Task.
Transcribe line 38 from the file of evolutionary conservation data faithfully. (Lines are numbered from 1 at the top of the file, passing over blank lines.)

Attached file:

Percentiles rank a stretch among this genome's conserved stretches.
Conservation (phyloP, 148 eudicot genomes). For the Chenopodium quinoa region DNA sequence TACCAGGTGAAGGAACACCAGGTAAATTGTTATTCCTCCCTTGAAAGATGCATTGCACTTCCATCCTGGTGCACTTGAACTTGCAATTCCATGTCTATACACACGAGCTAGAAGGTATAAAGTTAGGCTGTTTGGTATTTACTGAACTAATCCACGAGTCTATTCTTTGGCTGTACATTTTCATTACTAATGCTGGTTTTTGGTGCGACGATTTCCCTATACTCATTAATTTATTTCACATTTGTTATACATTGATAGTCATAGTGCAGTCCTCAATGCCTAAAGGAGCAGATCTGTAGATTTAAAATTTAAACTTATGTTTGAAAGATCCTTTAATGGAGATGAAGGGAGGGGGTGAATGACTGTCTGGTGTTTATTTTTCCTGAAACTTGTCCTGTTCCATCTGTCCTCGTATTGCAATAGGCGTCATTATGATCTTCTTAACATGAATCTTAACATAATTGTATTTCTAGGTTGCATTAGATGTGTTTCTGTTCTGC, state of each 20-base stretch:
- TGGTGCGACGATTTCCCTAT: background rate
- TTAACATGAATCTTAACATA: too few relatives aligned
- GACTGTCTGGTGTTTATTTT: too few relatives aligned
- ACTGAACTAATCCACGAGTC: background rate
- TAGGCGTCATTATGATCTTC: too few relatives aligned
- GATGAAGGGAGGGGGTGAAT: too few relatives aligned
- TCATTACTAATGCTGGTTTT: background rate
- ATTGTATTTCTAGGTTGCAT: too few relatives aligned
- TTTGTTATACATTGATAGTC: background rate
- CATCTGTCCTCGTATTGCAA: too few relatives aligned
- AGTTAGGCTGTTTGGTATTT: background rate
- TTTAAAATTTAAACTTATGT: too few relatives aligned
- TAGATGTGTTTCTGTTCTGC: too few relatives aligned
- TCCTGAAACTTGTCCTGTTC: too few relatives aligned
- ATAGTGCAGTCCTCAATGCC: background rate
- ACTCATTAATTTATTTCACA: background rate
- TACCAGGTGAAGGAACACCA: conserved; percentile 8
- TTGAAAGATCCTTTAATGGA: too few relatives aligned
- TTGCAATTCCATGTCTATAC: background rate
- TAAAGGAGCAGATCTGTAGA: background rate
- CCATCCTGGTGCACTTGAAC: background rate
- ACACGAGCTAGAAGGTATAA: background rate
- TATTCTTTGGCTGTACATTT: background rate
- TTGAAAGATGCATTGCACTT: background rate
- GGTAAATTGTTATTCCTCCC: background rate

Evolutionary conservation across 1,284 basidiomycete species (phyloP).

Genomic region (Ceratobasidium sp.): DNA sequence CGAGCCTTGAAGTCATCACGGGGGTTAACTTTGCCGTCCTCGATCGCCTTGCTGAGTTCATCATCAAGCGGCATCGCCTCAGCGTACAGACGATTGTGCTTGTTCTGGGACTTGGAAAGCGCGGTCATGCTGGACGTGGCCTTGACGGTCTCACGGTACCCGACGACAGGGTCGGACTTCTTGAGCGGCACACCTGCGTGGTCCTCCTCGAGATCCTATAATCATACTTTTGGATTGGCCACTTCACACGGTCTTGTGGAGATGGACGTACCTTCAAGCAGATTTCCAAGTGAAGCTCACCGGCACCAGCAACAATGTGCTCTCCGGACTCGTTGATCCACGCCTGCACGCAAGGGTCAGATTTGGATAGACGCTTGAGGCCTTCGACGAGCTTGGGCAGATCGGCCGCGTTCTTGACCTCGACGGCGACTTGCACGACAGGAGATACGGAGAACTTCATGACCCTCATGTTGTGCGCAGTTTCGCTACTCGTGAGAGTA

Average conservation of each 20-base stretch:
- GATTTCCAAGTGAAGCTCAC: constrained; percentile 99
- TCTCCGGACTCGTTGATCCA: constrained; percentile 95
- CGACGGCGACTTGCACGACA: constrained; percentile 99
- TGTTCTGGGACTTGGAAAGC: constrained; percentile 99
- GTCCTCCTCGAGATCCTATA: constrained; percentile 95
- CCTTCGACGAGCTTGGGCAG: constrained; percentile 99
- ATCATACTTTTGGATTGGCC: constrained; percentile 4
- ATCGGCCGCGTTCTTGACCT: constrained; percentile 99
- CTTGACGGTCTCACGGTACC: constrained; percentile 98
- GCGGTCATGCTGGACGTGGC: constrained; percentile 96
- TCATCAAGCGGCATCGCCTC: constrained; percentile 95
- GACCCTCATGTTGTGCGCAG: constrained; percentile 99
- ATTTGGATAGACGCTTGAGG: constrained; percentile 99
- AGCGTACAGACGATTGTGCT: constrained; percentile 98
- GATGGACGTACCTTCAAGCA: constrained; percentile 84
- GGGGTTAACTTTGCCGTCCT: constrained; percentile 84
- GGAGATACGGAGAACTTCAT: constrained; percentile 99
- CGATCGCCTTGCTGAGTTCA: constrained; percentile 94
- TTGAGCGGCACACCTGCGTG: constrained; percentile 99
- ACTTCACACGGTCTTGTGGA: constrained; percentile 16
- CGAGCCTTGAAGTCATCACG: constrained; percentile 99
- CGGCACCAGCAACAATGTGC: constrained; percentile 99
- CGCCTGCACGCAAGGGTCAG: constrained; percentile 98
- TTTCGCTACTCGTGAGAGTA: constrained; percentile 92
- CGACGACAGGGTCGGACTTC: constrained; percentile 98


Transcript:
- ATCGGCCGCGTTCTTGACCT: constrained; percentile 99